In the news: Turkish museum to feature Mother Goddess art

Quote from article: "Thousands of years ago, the world’s most famous scientists and artists created unforgettable works; sculptor Praxiteles’ world famous naked Aphrodite sculpture, astronomy scientist and mathematician Eudoxos’ sundial are some of them. We serve in the academy with our sculpture, ceramics and glass workshops. By organizing sculpture symposiums, we want to open Turkey’s first mother goddesses museum. . .”

(photo copyright Do─čan News Agency)


The Goddess Ibu Pertiwi

Ibu Pertiwi means "Mother Earth" and is honored as the motherland of Indonesia.  She is highlighted in many of the country's poetry and songs, including in these lyrics, often sung by children:

1st verse:
I see Mother Pertiwi,
She is in sorrow.
Your tears is flowing
Remembering your lost gold and diamonds.
Jungles, mountains, paddy fields, and the seas
Storing the richness.
Now mother is sad,
Sighing and praying

2nd verse:
I see Mother Pertiwi,
We come to serve you.
Behold your sons and daughters
Will make mother happy.
Mother, we still love you
Your faithful ones,
guarding the heirloom
For homeland and nation.

(Photo of statue at the Jakarta National Monument, by Gunkarta. Composer of song unknown.)

In Her Name ~ Temple of Learning


Happy Summer Solstice!

In the ancient Baltic traditions, the Sun Goddess Saule ruled the heavens, riding across the sky in her golden and silver chariot, pulled by twin stallions. (sons of the Sky Father, Dievas)

"Saule, with her two gold horses,
Rides up the stone mountain
Never heated, never weary.
Never resting on the way."

Her festival was held on the Summer Solstice - bonfires were lit, blessings were asked, flower wreaths signifying the sun were made, and a special meal was shared.  Celebrants would stay up the entire night before so not to miss her rising.

"The Sun dances over the silver mountain
Silver shoes she hath on her feet. . ."

(Quotes from the "Encyclopaedia of Religion & Ethics", Ed. J. Hastings. Symbol of Saule on display in the National Lithuanian Museum.)


Home-study - Enrollment Deadline

 Just a reminder that our next enrollment date is July 1st, and applications need to be in by June 20th. We currently have openings for full student memberships and one partial scholarship. (There is a waiting list for our full scholarships right now.) For more information on our home-study courses in the Goddess mysteries and Priestess training, please see this section of our site:


Artio, the Bear Goddess

The Bear Goddess Artio.  This bronze statue was found in Bern, Switzerland and portrays her with a diadem, seated on a (missing) throne with a patera and fruit.  Artos means "bear" in the Gaulish language. 

(photo, Historical Museum of Bern)

More information on Goddesses and their corresponding animals may be found on our site:  In Her Name


Hymn to Venus

Hymn to Venus:
Heavenly, illustrious, laughter-loving queen,
Sea-born, night-loving, of an awful mien;
Crafty, from whom necessity first came,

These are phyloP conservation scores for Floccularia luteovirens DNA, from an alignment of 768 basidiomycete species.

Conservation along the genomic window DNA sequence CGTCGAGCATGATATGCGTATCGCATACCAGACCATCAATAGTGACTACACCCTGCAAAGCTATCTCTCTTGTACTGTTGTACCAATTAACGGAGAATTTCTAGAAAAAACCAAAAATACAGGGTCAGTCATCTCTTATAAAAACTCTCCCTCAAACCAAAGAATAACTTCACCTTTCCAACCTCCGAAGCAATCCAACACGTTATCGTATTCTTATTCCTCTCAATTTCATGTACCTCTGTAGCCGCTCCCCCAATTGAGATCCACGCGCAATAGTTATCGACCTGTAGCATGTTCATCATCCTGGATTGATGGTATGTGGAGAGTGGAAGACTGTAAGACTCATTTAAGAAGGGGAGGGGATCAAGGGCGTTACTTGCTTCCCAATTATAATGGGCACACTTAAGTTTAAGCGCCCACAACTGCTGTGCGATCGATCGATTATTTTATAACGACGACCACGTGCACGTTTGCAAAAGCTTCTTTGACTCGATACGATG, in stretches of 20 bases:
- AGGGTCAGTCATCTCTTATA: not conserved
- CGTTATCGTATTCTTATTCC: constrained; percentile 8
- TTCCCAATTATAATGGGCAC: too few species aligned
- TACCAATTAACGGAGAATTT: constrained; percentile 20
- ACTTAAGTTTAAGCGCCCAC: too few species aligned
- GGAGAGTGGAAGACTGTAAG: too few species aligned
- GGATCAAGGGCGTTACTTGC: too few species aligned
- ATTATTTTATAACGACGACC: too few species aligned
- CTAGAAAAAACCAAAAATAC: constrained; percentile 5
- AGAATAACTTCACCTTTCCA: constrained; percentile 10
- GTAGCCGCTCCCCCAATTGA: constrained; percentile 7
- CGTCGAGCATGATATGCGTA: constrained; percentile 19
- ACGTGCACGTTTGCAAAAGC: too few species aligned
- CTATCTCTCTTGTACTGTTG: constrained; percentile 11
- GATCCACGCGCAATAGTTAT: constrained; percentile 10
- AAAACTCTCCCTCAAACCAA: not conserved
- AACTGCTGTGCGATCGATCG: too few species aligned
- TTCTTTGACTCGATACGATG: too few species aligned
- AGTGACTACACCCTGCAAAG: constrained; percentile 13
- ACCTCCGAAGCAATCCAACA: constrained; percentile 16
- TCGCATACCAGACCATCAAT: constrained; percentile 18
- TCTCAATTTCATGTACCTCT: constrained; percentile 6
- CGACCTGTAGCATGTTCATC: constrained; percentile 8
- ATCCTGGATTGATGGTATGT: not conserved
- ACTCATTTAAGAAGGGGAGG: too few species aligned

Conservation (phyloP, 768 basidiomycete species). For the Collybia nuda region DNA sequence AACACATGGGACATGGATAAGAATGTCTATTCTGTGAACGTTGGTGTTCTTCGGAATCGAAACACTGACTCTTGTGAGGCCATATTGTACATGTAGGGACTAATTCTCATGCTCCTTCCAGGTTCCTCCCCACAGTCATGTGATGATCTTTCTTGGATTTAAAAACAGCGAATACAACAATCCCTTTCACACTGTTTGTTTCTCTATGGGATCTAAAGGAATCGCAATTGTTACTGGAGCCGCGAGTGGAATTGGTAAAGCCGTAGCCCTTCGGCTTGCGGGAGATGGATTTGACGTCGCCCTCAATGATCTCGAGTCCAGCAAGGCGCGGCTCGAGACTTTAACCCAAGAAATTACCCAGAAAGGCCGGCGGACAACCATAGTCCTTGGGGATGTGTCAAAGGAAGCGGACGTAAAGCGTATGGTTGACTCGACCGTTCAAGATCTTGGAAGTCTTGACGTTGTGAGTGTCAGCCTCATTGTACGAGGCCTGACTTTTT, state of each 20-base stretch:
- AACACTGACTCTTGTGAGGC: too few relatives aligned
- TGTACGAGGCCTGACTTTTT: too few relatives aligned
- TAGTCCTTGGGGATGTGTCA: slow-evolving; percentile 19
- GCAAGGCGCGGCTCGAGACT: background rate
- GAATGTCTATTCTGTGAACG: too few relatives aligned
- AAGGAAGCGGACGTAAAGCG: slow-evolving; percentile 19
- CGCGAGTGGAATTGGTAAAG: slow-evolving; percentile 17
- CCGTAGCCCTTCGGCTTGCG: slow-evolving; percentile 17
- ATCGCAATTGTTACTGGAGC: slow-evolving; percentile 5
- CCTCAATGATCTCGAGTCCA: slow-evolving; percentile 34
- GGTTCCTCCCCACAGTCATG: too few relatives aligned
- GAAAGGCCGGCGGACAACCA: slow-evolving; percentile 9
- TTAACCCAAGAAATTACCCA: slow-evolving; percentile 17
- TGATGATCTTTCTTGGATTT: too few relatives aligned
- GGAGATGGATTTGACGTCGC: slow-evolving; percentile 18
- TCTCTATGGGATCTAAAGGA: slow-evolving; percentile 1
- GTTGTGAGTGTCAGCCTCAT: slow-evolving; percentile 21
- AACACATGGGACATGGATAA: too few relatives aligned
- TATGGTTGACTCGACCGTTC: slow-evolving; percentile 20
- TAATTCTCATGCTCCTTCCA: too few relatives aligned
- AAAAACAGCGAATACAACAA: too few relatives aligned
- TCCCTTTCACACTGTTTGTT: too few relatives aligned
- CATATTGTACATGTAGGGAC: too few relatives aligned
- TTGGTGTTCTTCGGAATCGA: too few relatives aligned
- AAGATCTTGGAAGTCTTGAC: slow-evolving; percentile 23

Producing, nightly, all-connecting dame:
'Tis thine the world with harmony to join,
For all things spring from thee, O power divine.
The triple Fates are ruled by thy decree,
And all productions yield alike to thee:
Whatever the heavens, encircling all contain,
Earth fruit-producing, and the stormy main,
Thy sway confesses, and obeys thy nod,
Awful attendant of the brumal God:
Goddess of marriage, charming to the sight,
Mother of Loves, whom banquetings delight;
Source of persuasion, secret, favoring queen,
Illustrious born, apparent and unseen:
Spousal, lupercal, and to men inclined,
Prolific, most-desired, life-giving, kind:
Great sceptre-bearer of the Gods, 'tis thine,
Mortals in necessary bands to join;
And every tribe of savage monsters dire
In magic chains to bind, through mad desire.
Come, Cyprus-born, and to my prayer incline,
Whether exalted in the heavens you shine,
Or pleased in Syria's temple to preside,
Or over the Egyptian plains thy car to guide,
Fashioned of gold; and near its sacred flood,
Fertile and famed to fix thy blest abode;
Or if rejoicing in the azure shores,
Near where the sea with foaming billows roars,
The circling choirs of mortals, thy delight,
Or beauteous nymphs, with eyes cerulean bright,
Pleased by the dusty banks renowned of old,
To drive thy rapid, two-yoked car of gold;
Or if in Cyprus with thy mother fair,
Where married females praise thee every year,
And beauteous virgins in the chorus join,
Adonis pure to sing and thee divine;
Come, all-attractive to my prayer inclined,
For thee, I call, with holy, reverent mind.

(Orphic Hymn, translation by Thomas Taylor. Photo of Venus and the Seven Sisters, NASA.)

Read more Devotions to Venus here:  In Her Name


Blessings of the Lunar Eclipse

In the mythology of the indigenous Pomo people of Northern California, a Bear wanders along the Milky Way until he meets up with the Sun.  Neither wishing to give way to the other, a fight ensues, which the Bear wins, resulting in an eclipse of the Sun.  The Bear continues on his journey and soon his path crosses with the sister of the Sun, who is the Moon.  The bear argues with her as well, resulting in a Lunar eclipse.  And that is how the cycle repeats each time.

May we learn to give way to that which needs to be eclipsed in our own lives!

(Photo of lunar eclipse by NASA.)